He recalled the etiquette book and the novel, Portrait of a Lady, Birdie carried around in her army coat. “I’m sure Justice was quite a lady,” he said, acutely aware of the emotion burnishing his voice. “Pregnant with Lucas’s child, traveling north. She married a preacher’s son and carried on after his death. She raised her son alone and managed a business right alongside the men in Liberty.”
“She was an amazing woman.” Birdie drew her legs up onto the chair and cradled her knees. She looked sweet, animated, nothing like the hard woman who launched brusque comments like grenades. “After Lucas lost his wife, Justice was there for him. She comforted him and helped raise his daughter, Molly.”
Hugh was familiar with the story. “He sent Justice north and promised to follow after he sold his land holdings. But The Civil War erupted. She arrived in Liberty, pregnant—” He stopped, the rest clicking into place. “Do you realize you’re related to the son Justice had with Lucas? You might have relatives here in Ohio. Maybe even some in Liberty.”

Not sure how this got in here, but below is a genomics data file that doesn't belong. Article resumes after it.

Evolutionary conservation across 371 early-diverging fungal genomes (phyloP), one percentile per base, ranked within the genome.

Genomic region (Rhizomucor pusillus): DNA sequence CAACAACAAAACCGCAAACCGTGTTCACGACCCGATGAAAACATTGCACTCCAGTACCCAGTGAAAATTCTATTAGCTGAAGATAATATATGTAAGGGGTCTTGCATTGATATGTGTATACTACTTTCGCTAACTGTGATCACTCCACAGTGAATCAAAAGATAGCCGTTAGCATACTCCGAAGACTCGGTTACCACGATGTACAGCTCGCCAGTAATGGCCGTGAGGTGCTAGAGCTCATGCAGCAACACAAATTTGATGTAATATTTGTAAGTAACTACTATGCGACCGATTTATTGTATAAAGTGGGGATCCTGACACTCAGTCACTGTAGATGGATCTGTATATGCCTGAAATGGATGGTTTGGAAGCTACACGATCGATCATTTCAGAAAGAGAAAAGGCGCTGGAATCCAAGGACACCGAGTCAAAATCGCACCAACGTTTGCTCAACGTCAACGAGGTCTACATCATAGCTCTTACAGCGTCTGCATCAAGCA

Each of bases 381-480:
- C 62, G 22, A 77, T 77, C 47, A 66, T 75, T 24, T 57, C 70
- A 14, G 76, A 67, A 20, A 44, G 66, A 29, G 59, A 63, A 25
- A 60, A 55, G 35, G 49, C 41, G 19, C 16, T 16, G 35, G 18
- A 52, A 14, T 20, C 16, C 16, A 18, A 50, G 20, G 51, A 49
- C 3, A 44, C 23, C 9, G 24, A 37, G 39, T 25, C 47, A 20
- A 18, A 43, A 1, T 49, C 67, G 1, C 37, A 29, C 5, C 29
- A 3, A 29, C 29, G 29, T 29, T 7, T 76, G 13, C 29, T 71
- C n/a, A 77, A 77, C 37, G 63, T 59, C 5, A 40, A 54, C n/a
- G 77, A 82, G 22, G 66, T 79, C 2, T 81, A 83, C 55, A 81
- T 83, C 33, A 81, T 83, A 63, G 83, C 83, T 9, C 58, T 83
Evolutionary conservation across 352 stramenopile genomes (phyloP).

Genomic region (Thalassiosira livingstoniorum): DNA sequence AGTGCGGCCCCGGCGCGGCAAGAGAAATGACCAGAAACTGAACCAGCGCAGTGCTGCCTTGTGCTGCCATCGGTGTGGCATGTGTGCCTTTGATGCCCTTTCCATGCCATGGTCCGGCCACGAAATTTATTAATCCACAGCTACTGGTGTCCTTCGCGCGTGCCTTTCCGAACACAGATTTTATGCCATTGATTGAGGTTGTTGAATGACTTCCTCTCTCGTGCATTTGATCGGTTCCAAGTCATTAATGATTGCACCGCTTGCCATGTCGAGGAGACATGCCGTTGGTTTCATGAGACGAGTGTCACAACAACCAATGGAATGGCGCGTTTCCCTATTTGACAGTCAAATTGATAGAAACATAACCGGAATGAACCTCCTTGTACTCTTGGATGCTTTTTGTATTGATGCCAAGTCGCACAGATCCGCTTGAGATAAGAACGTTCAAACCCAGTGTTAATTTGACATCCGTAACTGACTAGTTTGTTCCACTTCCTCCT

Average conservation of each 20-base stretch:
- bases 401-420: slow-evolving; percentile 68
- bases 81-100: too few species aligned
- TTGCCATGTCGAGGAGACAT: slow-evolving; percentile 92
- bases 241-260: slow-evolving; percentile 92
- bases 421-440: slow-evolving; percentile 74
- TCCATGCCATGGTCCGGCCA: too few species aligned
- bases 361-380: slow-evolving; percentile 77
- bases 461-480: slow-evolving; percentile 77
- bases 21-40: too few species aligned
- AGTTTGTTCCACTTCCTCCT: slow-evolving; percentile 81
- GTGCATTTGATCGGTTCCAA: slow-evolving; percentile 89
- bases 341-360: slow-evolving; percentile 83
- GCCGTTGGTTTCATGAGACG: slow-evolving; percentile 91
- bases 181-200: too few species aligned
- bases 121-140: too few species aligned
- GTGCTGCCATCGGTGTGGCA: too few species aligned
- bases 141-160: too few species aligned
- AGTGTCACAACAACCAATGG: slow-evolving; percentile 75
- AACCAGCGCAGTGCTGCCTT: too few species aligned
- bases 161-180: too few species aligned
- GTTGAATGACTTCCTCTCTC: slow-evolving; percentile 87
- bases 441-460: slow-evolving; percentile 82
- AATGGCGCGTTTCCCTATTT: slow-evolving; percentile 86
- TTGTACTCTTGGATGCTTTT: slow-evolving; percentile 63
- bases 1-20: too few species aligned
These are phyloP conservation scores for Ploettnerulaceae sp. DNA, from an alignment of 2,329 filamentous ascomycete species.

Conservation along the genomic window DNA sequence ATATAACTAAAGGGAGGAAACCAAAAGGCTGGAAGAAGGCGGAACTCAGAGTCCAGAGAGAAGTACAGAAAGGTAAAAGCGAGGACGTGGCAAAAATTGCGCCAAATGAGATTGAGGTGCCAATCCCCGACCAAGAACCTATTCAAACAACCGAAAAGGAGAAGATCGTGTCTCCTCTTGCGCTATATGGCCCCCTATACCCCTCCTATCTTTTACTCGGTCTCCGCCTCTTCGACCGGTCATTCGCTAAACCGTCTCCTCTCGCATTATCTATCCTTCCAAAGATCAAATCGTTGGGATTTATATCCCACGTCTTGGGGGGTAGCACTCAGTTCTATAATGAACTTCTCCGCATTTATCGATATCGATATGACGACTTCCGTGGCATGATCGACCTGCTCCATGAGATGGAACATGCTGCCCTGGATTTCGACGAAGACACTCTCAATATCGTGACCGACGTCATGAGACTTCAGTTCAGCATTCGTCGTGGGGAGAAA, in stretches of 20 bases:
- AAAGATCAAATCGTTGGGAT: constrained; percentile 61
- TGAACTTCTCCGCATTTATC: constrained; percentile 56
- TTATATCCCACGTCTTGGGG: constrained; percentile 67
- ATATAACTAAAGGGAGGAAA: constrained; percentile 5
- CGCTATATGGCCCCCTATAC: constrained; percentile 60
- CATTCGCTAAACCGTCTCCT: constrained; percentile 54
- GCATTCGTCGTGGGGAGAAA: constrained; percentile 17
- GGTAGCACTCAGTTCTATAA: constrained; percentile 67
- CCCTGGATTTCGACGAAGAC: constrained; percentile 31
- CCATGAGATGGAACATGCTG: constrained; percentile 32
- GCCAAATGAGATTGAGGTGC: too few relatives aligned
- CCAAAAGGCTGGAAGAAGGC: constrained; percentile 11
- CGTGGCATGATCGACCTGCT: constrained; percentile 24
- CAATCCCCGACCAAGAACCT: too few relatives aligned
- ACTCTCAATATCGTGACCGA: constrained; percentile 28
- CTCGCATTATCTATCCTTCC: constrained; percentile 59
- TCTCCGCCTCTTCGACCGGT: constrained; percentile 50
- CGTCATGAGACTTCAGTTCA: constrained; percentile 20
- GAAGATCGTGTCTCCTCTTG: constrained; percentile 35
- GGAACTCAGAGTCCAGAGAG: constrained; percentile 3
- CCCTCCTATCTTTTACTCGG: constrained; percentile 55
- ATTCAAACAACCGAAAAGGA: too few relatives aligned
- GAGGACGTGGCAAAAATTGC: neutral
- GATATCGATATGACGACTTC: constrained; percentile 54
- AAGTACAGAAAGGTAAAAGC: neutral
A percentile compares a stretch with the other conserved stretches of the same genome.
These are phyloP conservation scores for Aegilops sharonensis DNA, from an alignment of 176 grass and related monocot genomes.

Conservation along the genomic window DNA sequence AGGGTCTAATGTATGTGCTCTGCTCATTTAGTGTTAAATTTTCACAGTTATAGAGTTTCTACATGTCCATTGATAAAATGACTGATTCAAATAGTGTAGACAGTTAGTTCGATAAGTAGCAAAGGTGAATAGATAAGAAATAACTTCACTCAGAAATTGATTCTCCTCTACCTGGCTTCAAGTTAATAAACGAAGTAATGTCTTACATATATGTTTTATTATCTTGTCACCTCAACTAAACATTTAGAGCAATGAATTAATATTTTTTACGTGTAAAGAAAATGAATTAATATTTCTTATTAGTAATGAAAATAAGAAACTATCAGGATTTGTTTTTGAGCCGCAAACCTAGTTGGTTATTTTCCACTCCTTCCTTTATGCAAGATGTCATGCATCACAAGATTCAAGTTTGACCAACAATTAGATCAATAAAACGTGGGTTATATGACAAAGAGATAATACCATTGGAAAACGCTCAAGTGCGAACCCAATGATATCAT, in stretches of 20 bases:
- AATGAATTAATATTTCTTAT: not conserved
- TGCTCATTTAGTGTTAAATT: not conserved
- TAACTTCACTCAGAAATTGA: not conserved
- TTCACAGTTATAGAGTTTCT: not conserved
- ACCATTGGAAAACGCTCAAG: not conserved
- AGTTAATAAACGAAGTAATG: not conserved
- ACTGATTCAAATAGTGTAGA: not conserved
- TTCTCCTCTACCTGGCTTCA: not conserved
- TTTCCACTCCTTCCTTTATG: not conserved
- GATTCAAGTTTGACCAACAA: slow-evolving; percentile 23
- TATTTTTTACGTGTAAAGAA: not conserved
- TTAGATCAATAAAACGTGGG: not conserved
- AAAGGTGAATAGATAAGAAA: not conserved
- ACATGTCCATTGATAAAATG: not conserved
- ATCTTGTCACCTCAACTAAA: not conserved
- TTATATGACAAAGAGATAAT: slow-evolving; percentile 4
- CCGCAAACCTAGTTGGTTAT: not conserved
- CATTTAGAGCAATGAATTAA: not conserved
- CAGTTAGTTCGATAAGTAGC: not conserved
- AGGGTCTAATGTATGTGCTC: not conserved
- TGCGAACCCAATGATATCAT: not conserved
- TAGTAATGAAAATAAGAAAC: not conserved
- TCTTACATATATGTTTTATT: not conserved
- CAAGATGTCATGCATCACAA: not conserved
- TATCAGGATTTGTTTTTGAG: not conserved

Birdie’s expression grew wistful. “I’d like to search for them…”
Disappointment flooded him. “But you can’t stick around long enough to meet them? You’ll find what you came for, and leave?”
Wearily, she rose from the chair and approached the nearest wall. With fingertips she traced a line of grey mortar, her movements oddly sad. “Lucas, my great-great grandfather, gave Justice something before she left South Carolina. Something valuable. She was supposed to trade it for cash and use the money to start a new life. She never did cash it—them—in.”
His memory was nearly photographic and he didn’t recall anything of the sort in the historical record. “Is that what your grandfather told you?”
Nodding, Birdie moved her hand in a swirling motion across the wall, her expression distant. “Lucas died soon after the war, and Molly was destitute. She was raised by someone else. Cousins, or an uncle—I’m not sure. Justice wanted to return the valuables. Somehow, she got a letter to Molly. There was a clue inside.”